Kenya’s credit rating has been downgraded to ‘B’ by Standard & Poor (S&P), due to rising fiscal and external pressures.

 

S&P Global Ratings is a US credit rating agency and a division of S&P Global that deals with financial research and analysis on stocks, bonds, and commodities.

 

“It is time for Kenya’s economic managers to decrease Government revenue to GDP ratio, lower the fiscal deficit and allow the Kenya Shilling to depreciate. Substantial revenue increases and expenditure rationalization is expected to be a difficult task ahead of the planned constitutional referendum in 2021 and a general election in 2022,” said Mark Bohlund, Senior Credit Research Analyst at REDDIntelligence.

 

He added that supported by the International Monetary Fund (IMF) program, the Government will attempt to widen the tax net and raise revenues as a GDP percentage. It will also likely try to address Kenya’s generous tax exemption schemes- which by some estimates amount to lost revenue of up to 6.5% of GDP.

 



 

A report by the Parliamentary Budget Office, titled Evading recessionary pressure under a mounting debt burden, warns that a continued expansionary fiscal policy given the limited fiscal space in the current state of the economy may result in budgetary unsustainability.

 

Suppose there is no significant change in implementing policy interventions geared towards enhancing revenue collection and reducing non-core spending. In that case, this policy think tank says then expenditure as a share of GDP is likely to go up and revenue as a share of GDP decline in the medium term.

 

The risk here is that increased spending when revenues are down, interest payments on public debt are rising, and the economy’s ability to incur more debt is narrowing, will render the economy vulnerable to fiscal unsustainability.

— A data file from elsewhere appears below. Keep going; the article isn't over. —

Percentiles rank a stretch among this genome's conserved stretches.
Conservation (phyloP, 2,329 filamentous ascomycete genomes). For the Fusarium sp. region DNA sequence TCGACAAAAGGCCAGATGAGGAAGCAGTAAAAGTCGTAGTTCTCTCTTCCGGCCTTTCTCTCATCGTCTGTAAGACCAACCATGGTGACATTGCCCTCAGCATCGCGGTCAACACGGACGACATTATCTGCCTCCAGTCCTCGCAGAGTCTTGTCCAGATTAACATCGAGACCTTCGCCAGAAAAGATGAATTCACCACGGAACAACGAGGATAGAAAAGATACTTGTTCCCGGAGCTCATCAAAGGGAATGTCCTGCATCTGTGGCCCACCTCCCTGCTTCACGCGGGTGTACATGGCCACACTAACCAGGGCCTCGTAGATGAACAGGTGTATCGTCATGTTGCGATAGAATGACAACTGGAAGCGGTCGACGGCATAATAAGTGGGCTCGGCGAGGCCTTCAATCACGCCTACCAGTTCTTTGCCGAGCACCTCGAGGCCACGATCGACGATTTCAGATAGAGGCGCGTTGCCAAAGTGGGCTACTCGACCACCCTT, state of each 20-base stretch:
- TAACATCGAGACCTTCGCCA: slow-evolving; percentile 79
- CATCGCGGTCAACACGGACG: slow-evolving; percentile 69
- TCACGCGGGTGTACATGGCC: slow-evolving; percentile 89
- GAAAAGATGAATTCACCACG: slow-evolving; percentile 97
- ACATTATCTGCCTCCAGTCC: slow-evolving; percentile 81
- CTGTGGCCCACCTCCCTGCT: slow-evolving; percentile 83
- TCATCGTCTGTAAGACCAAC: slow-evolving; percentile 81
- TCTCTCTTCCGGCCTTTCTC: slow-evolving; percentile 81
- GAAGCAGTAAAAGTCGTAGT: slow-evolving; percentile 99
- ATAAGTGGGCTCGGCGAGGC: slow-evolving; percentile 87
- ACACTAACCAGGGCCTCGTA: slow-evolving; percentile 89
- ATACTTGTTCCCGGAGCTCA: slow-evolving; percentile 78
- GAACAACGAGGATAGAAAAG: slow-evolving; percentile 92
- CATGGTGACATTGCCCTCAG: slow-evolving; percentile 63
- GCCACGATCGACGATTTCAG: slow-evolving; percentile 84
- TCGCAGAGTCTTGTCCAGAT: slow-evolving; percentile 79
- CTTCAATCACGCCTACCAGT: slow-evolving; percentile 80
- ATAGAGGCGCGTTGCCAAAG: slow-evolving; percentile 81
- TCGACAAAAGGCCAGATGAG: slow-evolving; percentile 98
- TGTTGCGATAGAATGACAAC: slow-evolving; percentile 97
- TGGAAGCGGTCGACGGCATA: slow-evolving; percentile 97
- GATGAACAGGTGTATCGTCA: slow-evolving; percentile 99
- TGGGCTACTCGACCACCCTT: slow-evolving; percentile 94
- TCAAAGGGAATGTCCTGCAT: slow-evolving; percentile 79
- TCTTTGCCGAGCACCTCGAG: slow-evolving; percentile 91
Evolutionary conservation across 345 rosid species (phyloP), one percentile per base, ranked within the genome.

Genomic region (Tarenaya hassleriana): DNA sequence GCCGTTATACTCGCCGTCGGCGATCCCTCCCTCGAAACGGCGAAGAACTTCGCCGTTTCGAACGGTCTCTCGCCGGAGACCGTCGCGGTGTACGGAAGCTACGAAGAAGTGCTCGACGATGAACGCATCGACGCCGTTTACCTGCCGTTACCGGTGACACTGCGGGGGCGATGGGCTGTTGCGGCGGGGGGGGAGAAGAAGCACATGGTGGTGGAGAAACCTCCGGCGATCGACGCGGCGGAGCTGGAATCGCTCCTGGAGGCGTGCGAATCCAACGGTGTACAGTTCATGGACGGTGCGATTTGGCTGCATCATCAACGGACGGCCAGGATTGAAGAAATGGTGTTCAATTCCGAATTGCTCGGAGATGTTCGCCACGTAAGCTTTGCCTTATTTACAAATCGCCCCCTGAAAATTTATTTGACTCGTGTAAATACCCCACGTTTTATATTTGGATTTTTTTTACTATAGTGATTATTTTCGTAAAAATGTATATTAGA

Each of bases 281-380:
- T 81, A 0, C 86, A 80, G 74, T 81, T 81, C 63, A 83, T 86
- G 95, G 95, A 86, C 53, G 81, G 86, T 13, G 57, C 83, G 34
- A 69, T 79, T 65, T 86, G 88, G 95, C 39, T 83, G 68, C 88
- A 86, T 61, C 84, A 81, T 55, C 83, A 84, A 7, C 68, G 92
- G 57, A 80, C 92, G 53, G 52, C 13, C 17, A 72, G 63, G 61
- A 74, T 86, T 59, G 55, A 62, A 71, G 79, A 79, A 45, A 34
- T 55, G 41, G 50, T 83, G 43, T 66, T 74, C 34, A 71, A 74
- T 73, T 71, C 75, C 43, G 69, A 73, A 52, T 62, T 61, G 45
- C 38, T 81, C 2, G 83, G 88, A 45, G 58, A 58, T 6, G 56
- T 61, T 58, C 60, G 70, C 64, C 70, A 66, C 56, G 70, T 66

Global credit outlook

In its Global Outlook-2021-S&P, Global Ratings says the COVID-19 pandemic will continue to exert pressure on global credit conditions this year.

 

The rating agency said that even if a vaccine becomes widely available by the middle of 2021, the virus’s containment will remain very uneven on a global scale.

 

Until then, further waves of COVID-19 cases will require new containment measures, could hit weak economies and cause further credit deterioration.

 

This is especially in those sectors most exposed to social distancing and travel restrictions.

 

 

Impact of COVID-19 on credit conditions

S&P maintains that COVID-19 will be contained in the second half of 2021 through a combination of intense vaccination campaigns, treatment and testing, stating with more developed economies.

 

Countries will then lift many social-distancing measures and resume international travel, triggering a rebound in consumer demand.

 

At that point, governments will begin to phase out extraordinary fiscal support slowly.

 

Central banks worldwide are likely to keep interest rates low while offering liquidity support to the economy.

 

After Egypt, the three other countries within Europe Middle East and Africa(EMEA) with the highest rollover ratios during 2021 as a percentage of GDP are Kenya (26%; reflecting high short term debt as well as an overall increase in debt levels), Bahrain, and South Africa.

 

All three had seen rising debt to GDP even before the pandemic, excluding Lebanon, which is currently in default on its external debt.

 



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